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Cascade: No. 64, Winter 2007 — Special Issue: Financial Literacy

IRS Change Enables Taxpayers To Split Tax Refunds

The IRS is encouraging financial institutions to inform their customers about bank guidelines for accepting direct deposits as the IRS expands taxpayers’ options for direct deposit of tax refunds. Starting with the 2006 tax year, taxpayers can send their refunds to up to three accounts with up to three different U.S. financial institutions.

The IRS change may enable taxpayers to save or invest more of their refunds. The IRS said that split refunds may help some taxpayers reduce their reliance on refund anticipation loans.

In order to split their refunds, taxpayers must attach Form 8888 when they file their returns. On that form they make the allocations, specify the financial institutions, and give routing and account numbers.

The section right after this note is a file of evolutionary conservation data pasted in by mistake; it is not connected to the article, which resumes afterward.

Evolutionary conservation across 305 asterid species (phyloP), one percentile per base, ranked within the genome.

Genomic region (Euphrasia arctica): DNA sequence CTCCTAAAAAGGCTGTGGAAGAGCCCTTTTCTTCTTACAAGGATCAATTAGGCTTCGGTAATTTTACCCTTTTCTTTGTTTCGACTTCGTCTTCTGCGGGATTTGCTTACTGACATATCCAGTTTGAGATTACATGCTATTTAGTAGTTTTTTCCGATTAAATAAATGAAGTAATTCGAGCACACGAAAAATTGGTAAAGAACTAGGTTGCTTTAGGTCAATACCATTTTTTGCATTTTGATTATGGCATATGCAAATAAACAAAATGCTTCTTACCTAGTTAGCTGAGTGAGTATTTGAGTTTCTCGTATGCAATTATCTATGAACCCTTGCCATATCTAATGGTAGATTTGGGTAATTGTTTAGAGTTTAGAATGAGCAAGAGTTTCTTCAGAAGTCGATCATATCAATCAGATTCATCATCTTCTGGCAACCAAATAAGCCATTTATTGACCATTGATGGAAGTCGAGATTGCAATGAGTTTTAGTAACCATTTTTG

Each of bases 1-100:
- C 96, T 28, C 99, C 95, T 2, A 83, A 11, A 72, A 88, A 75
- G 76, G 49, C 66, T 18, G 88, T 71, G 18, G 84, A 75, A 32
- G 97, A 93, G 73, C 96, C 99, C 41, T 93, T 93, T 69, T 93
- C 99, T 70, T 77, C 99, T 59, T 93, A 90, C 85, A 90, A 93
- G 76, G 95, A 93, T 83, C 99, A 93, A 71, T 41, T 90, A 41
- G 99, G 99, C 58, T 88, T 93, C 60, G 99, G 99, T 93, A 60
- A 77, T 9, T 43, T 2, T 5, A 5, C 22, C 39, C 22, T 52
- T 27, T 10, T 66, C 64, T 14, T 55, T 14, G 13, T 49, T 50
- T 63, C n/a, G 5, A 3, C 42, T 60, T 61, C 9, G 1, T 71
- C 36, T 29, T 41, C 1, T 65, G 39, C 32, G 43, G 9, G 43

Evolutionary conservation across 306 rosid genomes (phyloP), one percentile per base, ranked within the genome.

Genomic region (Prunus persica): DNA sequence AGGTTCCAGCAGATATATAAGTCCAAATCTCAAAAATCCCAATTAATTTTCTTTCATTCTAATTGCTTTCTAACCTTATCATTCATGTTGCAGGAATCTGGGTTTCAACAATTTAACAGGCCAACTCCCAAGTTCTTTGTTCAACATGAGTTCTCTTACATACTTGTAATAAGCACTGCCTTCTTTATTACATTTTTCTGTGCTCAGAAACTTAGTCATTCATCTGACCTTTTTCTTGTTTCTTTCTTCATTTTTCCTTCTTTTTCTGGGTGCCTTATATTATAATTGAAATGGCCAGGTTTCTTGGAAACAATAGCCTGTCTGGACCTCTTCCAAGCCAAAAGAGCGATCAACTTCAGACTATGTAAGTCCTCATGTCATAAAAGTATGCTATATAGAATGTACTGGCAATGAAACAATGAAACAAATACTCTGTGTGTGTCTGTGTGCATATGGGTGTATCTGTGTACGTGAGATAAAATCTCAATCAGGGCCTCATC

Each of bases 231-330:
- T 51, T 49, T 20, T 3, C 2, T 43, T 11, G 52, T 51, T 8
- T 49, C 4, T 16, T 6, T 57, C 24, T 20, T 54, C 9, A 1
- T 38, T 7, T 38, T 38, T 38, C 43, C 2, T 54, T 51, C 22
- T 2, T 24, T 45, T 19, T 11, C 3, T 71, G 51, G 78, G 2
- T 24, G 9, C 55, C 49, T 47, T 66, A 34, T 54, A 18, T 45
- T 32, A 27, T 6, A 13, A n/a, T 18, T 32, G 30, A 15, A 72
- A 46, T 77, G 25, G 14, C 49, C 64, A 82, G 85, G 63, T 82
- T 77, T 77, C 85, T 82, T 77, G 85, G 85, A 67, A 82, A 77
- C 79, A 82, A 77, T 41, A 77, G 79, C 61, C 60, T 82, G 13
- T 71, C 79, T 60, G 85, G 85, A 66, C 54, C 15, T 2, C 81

The IRS urged financial institutions to make sure their customers have correct account and routing number information and to encourage customers and tax preparers to double-check the accuracy of this information.

Direct deposit acceptance varies among financial institutions and taxpayers should first verify that their financial institutions will accept direct deposits for the types of accounts they are designating, the IRS said. For example, a financial institution may accept direct deposits for regular savings accounts but not for education savings accounts.

Examples of the accounts to which taxpayers can choose to direct their refunds include, but are not limited to, regular passbook savings or checking accounts, brokerage accounts, IRAs, health savings accounts, Archer MSAs, Coverdell education savings accounts, and individual development accounts, according to the IRS.

The IRS said that in the case of individual retirement accounts the account holders are responsible for informing their IRA trustee of the year for which a deposit is intended and for ensuring that their contributions do not exceed their annual contribution limits. Federal income tax refund direct deposits will not indicate an IRA contribution year.

Taxpayers can split their refunds whether they file on paper or electronically. They can still receive their refunds in a check, but they cannot split refunds between direct deposit and a check.

For information, call 800-829-1040 or visit www.irs.gov.

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